In a tough market, should we be investing more time in “educating the unsold” or do you feel it’s still largely a waste of time?
Recently got an email from a new commercial writer up North. All you experienced folks, if you’re like me, you’ll be saying, “Oh, just let me at this guy…” She wrote:
I’m writing a web site for a logistics company, a family business run by a nice guy in his early twenties. It’s my first job as a freelancer commercial writer, although I have quite a bit of experience as a copywriter at an ad agency. Here’s the deal:
Sent the initial agreement outlining that three revisions are included; any over that amount, I charge for. Sent initial draft. Client says they’re happy with it; suggest few minor tweaks. “Awesome,” I think. Make changes; send second version. Client sends back a few more minor changes. “Easiest first client ever,” I muse.
Third version I send, emphasizing “Let’s look this over, make sure everything looks great, and I’ll proof for grammar, punctuation, etc., and we’ll call it a day.” Client responds, “Great. I’ll just send it along to our consultant and we’ll get back to you.”
(Sound of brakes screeching). “Um, okay…”
I wait nervously for a few days before emailing client. I’m told he and the consultant are still making lots of changes. Wait a few more days; told they’re still making changes. Finally, not knowing what’s left of my copy, I insist on having a phone conference with this mystery consultant, who turns out to be a very confrontational and opinionated attorney, who not very nicely attacks me for all manner of grammatical transgressions.
According to him, the lead’s been lost in a pile of blah-blah-blah. He wants everything stripped down to bare facts. In short, he is a writer’s nightmare. And I’m a new twenty-something commercial copywriter, eager to please my first client, and totally intimidated by gruff, fifty-year-old lawyers.
When I ask my client why the sudden change, his response is merely that his consultant pointed out a lot of things to him.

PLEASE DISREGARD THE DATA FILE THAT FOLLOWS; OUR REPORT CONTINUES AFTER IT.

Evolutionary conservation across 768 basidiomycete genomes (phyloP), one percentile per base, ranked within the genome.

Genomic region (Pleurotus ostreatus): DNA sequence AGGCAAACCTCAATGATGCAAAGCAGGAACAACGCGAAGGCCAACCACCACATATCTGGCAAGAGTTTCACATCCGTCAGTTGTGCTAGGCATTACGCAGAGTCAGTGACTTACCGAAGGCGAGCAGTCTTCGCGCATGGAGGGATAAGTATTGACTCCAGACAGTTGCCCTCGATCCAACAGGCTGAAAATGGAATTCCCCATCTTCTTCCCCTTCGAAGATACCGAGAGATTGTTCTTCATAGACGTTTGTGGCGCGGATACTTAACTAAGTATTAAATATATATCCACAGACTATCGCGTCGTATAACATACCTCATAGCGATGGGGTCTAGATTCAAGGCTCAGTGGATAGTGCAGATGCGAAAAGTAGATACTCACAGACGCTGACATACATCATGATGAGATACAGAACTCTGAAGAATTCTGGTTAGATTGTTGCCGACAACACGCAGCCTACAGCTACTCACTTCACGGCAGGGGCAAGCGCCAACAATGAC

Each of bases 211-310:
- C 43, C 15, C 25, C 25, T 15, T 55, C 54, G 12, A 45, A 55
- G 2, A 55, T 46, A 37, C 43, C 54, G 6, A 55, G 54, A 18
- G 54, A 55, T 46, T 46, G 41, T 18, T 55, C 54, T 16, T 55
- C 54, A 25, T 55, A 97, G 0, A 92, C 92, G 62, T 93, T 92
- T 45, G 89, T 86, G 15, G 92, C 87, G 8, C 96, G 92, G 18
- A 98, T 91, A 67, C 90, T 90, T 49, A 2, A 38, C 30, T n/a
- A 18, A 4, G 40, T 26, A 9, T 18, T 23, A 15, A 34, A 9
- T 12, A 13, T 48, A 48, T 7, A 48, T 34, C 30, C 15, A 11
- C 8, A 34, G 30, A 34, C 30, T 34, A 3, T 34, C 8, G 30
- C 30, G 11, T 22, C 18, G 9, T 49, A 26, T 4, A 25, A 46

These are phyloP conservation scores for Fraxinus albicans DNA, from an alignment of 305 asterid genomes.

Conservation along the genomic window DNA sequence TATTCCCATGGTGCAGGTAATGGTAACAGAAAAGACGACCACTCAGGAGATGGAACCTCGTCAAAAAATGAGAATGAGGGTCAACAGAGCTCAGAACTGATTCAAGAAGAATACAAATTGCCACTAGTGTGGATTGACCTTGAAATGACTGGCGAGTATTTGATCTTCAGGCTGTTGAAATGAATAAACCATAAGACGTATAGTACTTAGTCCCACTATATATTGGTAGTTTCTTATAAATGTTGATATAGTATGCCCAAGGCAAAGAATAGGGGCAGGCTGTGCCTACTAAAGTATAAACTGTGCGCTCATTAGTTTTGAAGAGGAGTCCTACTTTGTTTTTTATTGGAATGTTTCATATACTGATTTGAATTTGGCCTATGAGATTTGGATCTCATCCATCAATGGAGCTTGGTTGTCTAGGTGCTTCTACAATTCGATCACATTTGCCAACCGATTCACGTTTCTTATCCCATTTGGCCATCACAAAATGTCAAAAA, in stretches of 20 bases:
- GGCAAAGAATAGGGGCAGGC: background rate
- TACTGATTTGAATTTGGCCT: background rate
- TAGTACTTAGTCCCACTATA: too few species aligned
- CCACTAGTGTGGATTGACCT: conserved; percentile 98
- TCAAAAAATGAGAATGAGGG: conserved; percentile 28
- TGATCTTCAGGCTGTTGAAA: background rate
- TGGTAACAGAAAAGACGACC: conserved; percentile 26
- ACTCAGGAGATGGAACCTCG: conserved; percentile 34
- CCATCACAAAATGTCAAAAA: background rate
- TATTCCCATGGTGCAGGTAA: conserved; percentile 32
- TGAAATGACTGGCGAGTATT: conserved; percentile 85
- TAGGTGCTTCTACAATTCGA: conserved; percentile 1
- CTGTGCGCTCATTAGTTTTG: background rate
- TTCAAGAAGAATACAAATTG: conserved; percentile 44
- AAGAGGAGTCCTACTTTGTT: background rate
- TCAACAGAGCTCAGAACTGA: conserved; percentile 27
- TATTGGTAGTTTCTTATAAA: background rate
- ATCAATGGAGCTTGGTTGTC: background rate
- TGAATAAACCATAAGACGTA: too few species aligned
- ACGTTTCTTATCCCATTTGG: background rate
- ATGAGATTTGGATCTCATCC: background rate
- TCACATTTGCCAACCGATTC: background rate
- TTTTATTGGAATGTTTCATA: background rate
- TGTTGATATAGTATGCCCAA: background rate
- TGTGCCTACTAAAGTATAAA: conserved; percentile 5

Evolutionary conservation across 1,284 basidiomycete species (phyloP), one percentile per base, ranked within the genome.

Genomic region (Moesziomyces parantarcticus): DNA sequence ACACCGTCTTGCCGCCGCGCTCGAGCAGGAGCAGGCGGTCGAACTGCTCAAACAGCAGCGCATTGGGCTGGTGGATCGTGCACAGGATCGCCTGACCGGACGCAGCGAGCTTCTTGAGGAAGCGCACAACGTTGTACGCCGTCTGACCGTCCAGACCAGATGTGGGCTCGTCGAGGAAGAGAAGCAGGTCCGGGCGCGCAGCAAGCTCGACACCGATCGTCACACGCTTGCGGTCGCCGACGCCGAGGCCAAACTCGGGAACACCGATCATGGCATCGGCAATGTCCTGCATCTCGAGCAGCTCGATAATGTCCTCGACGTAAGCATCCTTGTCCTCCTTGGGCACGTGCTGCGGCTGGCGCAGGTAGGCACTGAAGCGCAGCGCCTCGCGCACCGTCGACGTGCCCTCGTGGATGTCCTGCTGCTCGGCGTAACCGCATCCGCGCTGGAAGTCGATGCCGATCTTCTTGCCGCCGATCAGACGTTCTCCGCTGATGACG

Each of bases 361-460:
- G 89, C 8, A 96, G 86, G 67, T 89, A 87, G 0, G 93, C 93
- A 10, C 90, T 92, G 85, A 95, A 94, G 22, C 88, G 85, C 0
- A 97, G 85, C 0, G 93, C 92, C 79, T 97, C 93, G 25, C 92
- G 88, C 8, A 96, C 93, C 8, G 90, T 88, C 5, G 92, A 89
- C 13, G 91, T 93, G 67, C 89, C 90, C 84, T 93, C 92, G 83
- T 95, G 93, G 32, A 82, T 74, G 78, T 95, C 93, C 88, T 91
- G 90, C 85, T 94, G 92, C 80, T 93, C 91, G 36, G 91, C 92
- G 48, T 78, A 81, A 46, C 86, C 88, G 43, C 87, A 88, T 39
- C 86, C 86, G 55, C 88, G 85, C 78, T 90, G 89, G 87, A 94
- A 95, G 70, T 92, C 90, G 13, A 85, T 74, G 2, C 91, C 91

My question: We’re still technically on the third round of revisions, although the “revisions” are adding sections, removing sections and making very significant changes. The client doesn’t want to get back to me and give the OK on this last round because I think he believes as long as he’s within the three rounds of revisions, the sky’s the limit on making changes.
How do I diplomatically communicate the scale of changes permitted? How do I prevent this from happening in the future? How do I avoid both pissing off my first and only client and being a sucker who’s doing work for free?
Whew. Doesn’t that story just make you want to shine up your brass knuckles? Of course, she did make a few newbie copywriter errors. Like not determining up front all the folks who’d be approving copy. Honest mistake, and one of those “hindsight-is-20/20” things. Been through many projects where I didn’t think to ask that and it never turned out to be a problem, but had there been a hidden butcher with machete and red pen lurking in the shadows, I’d have been hosed.
And no question, when starting out (and young, too boot, and easily daunted; we’ve all been there), and have a great gig going with a first client, you really do want to please. All things considered, she got paid, learned some valuable lessons (far more than she’d have learned on a smooth-sailing gig), and will be that much more prepared next time.
One thing that’s a no-brainer is the whole idea of expanding scope of a project. Not sure whether they spelled out the project parameters on the original agreement. But, given how she agonized over saying anything once the thing began spreading in all directions, I’m guessing not. Big mistake.
If you make it clear upfront, in writing, that the project includes X components – X # of pages, for X fee, then as soon as things start expanding beyond those stated specs, then it’s a simple matter of saying, “Things have changed, and the fee needs to be renegotiated.” No need for hesitation or angst. The client agreed to a certain sized project for a certain fee, and it’s now grown beyond that. End of discussion.